U.S. Treasury Secretary Janet Yellen speaks during a press conference at the Treasury Department in Washington, U.S. April 11, 2023.
Elizabeth Frantz | Reuters
United States Treasury Secretary Janet Yellen said banks are likely to become more cautious and could tighten lending further in the wake of recent bank failures, possibly negating the need for further interest rate hikes from the Federal Reserve.
Yellen said in a CNN “Fareed Zakaria GPS” interview that policy actions to stem the systemic threat caused by last month’s failures of Silicon Valley Bank and Signature Bank had stabilized deposit outflows, “and things have been quiet,” according to a transcript. released on Saturday.
“Banks are likely to get a little more cautious in this environment,” Yellen said in the interview, which is expected to air on Sunday. “We have already seen some tightening of lending standards in the banking system before this episode, and there may be more to come.”
She said it would lead to a credit crunch in the economy that “could substitute for further interest rate hikes that the Fed needs to make.”
But Yellen said she still doesn’t see anything “dramatic enough or significant enough” in this area to alter her economic outlook.
“So I think the outlook remains for moderate growth and (a) still strong labor market with falling inflation,” she said.
Yellen is far from the only finance official to expect some reduction in bank lending following the upheaval in the financial sector over the past month. Some Fed officials said the US central bank should take a more cautious stance as they expect banks to restrict lending in the coming months.
Weekly bank balance sheet data released by the Fed has yet to show a significant deterioration in bank lending, while showing that deposit outflows have stabilized over the past two weeks after an initial wave of withdrawals amid bankruptcies. of SVB and Signature in the middle -March.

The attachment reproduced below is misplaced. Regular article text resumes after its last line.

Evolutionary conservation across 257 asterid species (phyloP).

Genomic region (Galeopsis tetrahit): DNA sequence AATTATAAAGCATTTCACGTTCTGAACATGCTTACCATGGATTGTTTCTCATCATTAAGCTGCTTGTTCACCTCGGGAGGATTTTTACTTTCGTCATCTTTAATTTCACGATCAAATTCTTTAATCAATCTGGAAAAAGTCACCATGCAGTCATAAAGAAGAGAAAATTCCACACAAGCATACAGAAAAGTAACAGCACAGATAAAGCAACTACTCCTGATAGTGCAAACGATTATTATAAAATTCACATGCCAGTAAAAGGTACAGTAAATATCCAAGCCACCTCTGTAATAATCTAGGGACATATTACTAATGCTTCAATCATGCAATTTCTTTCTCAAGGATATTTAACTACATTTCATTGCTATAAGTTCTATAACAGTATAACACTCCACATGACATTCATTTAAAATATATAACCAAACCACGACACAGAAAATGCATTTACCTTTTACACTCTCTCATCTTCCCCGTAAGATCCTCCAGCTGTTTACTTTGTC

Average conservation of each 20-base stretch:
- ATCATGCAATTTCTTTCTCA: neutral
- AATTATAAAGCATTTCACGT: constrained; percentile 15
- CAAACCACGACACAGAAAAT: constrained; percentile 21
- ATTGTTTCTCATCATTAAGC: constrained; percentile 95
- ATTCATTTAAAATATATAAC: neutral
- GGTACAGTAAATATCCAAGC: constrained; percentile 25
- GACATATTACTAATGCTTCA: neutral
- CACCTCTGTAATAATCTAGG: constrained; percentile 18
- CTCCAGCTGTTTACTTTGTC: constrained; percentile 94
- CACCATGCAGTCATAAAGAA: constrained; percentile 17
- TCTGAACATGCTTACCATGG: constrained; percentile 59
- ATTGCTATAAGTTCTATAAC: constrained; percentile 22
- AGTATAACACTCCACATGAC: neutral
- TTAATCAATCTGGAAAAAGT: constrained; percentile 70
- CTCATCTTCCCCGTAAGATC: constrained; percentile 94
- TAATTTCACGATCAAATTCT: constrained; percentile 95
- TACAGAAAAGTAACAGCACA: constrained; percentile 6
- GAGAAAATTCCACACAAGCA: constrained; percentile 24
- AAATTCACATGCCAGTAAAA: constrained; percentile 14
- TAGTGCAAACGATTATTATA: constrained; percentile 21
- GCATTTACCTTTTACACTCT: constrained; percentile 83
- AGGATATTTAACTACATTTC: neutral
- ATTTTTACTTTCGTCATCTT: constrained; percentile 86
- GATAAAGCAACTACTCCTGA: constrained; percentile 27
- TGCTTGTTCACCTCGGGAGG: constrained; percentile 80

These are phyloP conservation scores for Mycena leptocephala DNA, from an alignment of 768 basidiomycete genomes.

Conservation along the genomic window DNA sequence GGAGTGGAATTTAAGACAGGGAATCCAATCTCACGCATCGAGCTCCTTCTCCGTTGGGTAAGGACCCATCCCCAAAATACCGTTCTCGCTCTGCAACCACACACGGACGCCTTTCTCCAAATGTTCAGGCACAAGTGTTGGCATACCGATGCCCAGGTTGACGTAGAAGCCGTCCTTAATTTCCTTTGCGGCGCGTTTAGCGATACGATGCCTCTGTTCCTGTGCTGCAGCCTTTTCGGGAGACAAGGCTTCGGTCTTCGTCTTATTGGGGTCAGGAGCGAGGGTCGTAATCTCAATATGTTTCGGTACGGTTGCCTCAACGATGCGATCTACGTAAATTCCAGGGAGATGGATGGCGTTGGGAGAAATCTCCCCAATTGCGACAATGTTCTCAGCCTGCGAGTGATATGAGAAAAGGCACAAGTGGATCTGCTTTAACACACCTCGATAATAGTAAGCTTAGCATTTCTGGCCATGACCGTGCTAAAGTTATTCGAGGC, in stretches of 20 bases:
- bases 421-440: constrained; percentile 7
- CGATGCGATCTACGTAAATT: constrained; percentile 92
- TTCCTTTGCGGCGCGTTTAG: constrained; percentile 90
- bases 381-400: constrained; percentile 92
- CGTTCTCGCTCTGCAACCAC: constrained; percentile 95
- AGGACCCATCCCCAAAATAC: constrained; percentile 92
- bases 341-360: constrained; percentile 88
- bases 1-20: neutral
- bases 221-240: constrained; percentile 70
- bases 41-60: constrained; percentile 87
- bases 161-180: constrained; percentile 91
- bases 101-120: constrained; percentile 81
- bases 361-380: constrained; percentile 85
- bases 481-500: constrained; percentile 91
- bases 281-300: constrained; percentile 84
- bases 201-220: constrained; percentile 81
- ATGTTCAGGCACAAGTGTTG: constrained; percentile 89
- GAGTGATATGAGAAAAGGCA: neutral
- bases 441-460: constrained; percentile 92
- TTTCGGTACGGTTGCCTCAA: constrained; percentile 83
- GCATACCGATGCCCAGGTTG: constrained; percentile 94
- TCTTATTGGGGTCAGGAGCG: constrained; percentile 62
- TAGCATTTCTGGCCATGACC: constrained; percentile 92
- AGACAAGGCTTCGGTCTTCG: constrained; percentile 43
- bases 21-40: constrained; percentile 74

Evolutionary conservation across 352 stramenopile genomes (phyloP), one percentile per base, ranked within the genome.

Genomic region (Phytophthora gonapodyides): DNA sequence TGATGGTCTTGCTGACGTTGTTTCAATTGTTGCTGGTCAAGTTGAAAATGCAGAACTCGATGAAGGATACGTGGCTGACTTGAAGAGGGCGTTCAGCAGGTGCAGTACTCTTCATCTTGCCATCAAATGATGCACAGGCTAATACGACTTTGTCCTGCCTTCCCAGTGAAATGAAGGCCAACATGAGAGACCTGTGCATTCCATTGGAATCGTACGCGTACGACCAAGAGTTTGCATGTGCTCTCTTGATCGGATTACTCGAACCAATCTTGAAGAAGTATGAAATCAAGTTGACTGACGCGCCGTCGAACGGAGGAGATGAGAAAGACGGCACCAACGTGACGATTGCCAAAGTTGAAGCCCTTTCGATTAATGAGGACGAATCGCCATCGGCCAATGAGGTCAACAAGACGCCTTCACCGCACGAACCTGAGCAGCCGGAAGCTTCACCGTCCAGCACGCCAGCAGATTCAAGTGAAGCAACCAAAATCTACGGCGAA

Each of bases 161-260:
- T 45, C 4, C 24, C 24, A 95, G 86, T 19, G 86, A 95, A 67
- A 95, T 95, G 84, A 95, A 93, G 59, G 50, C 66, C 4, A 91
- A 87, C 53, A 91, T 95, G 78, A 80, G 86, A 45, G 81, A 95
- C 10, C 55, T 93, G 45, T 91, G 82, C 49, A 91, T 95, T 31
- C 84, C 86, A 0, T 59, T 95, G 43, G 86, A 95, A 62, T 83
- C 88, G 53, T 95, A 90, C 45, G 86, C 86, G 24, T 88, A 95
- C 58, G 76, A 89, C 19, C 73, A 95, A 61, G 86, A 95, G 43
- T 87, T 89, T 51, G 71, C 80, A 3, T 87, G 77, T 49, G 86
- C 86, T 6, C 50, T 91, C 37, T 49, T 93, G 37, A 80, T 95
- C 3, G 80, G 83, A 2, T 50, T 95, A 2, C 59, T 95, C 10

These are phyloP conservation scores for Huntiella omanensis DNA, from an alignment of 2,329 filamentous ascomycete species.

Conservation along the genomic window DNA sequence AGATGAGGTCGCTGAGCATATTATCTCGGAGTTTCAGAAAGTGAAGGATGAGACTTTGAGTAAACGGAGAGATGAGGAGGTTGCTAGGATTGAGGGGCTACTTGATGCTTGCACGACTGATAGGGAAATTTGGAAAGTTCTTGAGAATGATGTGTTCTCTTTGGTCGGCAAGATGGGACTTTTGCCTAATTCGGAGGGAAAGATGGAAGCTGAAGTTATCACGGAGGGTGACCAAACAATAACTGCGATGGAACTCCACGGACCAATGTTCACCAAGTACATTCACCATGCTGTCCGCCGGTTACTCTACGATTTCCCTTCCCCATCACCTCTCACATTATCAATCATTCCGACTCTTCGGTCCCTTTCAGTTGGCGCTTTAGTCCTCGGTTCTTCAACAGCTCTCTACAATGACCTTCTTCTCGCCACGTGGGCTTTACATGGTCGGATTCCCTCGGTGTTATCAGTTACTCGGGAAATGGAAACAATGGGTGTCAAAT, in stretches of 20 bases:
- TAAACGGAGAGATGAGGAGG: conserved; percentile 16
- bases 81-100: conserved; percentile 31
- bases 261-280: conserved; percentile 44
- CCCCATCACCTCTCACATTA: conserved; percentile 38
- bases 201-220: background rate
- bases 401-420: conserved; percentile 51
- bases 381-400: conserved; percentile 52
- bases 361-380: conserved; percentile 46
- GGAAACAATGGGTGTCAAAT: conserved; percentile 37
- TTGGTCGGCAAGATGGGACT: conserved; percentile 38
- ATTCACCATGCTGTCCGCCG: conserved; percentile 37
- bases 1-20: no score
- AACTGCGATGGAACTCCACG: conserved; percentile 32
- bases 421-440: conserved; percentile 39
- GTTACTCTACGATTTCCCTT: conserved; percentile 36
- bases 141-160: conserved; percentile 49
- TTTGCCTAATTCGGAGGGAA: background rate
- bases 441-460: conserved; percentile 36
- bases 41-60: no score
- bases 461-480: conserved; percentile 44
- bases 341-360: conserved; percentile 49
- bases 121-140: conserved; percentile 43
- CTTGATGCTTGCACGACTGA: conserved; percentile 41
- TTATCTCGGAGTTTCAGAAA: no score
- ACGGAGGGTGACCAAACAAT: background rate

Yellen was asked, following concerns over deposit security, whether it would make sense to develop a central bank digital currency that would allow US consumers to have accounts directly with the Fed.
“There are significant upsides … and there are downsides with such a decision, so it’s a decision that needs to be seriously considered, but it could be something about the future of Americans,” Yellen said.
Yellen also told CNN that U.S.-led sanctions and export controls on Russia are depriving it of material for its war in Ukraine and that the country’s $60-a-barrel cap on Russian oil western countries transformed the budget surpluses expected from Moscow into deficits.
Sanctions and export controls have forced Russia to rely on Iran and North Korea for military equipment and supplies, and the United States has taken steps to limit sanctions evasion, it said. Yellen said.
“But we think his (President Vladimir Putin’s) army really lacks the equipment it needs to wage war,” she added.
Asked whether sanctions could erode the dollar’s role as a global reserve currency, Yellen acknowledged the potential risks.
“So there’s a risk when you use financial sanctions that are tied to the role of the dollar, that eventually it could undermine the hegemony of the dollar, as you said. But it’s an extremely important tool which we try to use wisely,” Yellen said, adding that sanctions are most effective when used with the support of allies.
The sanctions create a desire on the part of China, Russia and Iran to find an alternative to the dollar, but it is “not easy” to achieve due to its unique properties of being backed by the safest and most liquid assets in the world – US Treasuries.
“Dollars are widely used. We have very deep capital markets and rule of law that are essential in a currency that will be used globally for transactions,” Yellen said. “And we haven’t seen any other country that has the basic infrastructure – the institutional infrastructure – that would allow their currency to serve the world like that.”